During the regular city council meeting on Tue., Nov. 23, Olympia City Council members discussed staff plans to increase the little-understood utility tax rate by one percent.
In the discussion, Finance Director Aaron BeMiller shared that the one percent increase would place the city’s utility tax rates at 12.50 percent. These utilities covered by the tax include waste resources, wastewater, storm and surface water, as well drinking water.
The tax is hidden inside amounts billed
BeMiller stated that “This is a tax on the [city's lines of] business, it’s not a tax on the service users.” Like other cities that provide utility services, Olympia is entitled by RCW 35.92.460 to add a tax to its gross utility revenue. Unlike sales taxes, which are shown as a separate line item on customer bills and receipts, Olympia and other cities roll the tax into the amount billed and disclose the tax as required by state law.
State law does not require a separate listing of the tax. Instead, it requires the disclosure to “occur through at least one of the following methods:
(a) On regular billing statements provided electronically or in written form;
(b) On the city or town's web site, if the city or town provides written notice to customers or taxpayers that such information is available on its web site; or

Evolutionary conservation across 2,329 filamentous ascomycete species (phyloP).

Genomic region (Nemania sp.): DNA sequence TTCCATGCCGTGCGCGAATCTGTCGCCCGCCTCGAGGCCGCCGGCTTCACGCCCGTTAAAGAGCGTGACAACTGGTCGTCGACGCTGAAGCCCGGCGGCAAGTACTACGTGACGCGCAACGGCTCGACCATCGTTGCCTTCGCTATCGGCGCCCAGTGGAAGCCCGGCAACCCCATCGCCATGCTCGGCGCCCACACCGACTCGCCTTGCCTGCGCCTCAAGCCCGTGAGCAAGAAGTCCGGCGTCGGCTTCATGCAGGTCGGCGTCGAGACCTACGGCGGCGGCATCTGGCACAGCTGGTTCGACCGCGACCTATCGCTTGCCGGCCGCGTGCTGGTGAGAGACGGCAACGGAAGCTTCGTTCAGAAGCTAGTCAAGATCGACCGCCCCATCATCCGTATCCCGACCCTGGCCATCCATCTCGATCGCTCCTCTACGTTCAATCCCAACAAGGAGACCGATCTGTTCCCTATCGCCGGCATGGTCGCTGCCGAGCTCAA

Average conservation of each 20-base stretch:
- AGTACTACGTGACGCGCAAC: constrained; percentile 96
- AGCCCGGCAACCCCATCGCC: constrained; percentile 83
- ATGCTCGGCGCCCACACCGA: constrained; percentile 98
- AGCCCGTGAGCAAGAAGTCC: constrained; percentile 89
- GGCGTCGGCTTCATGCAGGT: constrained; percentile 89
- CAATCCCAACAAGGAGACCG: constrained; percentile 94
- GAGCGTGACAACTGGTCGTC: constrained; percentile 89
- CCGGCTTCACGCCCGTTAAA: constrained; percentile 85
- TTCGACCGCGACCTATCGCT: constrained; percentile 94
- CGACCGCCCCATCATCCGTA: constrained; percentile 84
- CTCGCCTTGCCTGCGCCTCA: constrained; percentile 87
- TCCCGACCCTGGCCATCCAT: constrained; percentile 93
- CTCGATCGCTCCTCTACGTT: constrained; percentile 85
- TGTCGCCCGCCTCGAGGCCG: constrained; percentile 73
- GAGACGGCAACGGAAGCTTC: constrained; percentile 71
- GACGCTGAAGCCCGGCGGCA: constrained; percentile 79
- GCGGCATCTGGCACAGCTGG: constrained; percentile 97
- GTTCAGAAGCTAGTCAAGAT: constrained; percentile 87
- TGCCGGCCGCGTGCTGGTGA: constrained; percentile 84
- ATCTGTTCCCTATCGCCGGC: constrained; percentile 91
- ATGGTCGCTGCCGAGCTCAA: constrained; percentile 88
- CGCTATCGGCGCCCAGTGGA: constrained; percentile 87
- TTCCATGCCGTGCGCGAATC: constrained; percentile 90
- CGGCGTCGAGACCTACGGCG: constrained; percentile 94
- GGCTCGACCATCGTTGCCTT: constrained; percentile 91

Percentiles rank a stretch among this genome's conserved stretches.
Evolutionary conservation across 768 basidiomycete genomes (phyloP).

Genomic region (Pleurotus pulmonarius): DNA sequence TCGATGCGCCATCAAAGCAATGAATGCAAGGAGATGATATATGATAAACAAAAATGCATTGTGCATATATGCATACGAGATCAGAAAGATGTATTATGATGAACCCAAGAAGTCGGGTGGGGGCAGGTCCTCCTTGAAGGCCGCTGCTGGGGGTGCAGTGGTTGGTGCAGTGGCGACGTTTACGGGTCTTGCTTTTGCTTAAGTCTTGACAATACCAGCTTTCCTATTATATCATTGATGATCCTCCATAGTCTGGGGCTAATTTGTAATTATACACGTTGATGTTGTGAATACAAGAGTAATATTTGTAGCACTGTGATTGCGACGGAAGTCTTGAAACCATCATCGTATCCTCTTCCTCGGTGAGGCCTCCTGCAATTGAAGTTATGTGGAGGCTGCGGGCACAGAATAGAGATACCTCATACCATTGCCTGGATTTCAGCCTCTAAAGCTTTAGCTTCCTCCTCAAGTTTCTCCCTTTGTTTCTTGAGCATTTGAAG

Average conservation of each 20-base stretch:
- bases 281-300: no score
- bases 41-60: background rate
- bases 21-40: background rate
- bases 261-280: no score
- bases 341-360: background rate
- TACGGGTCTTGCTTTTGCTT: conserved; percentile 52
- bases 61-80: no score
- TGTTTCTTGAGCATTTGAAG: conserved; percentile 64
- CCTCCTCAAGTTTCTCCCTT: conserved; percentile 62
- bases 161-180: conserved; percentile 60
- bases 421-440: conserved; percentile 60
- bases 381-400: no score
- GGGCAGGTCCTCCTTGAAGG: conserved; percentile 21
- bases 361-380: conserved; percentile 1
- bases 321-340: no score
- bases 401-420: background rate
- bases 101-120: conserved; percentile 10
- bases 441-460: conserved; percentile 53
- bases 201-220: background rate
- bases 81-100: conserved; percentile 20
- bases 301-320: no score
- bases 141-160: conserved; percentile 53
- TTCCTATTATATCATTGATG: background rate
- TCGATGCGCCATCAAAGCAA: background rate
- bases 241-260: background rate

(c) Through a billing insert, mailer, or other written or electronic communication provided to customers or taxpayers on either an annual basis or within thirty days of the effective date of any subsequent tax rate change.
Olympia discloses the tax about halfway down on this webpage.
Tax hike opposed by city committee
The proposal earned an unfavorable response from the city’s own Utility Advisory Committee at the Nov. 16 city council meeting. In that meeting, the advisory committee stated their opposition to the increase, claiming that revenues earned from the utility tax cannot be used as a general government fund.
Utility tax contributes to the general budget
As a response, BeMiller explained that the state law does not provide any restrictions on how revenues earned from the utility tax should be spent. Council member and head of the Finance Committee Jim Cooper also addressed the concerns. “We respect the opinion of the utility advisory committee. We believe that you are doing an absolutely great job of looking after the utility customers,” the council member said.
Cooper, however, explained that the utility tax is not a part of the utility system. “It is actually designed for government to meet its obligations to the community as a general use tax.”
Overall, the finance director claimed that the tax increase is estimated to generate $590,000 in additional revenue to be used in the general fund.
Utility rates hikes also planned
With the increased utility tax added to proposed utility-rate hikes, BeMiller explained that average users whose accounts are billed from $260 to $280 every other month should expect to see a $6.60 to $8.10 increase in their utility bills. That’s about $3.30 to $4.05 per month.
The council has yet to vote on the proposed rate and tax increases; a first reading is scheduled on Tue., Dec. 7, and its second reading on Tue., Dec. 14.
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Friday, December 3, 2021 Report this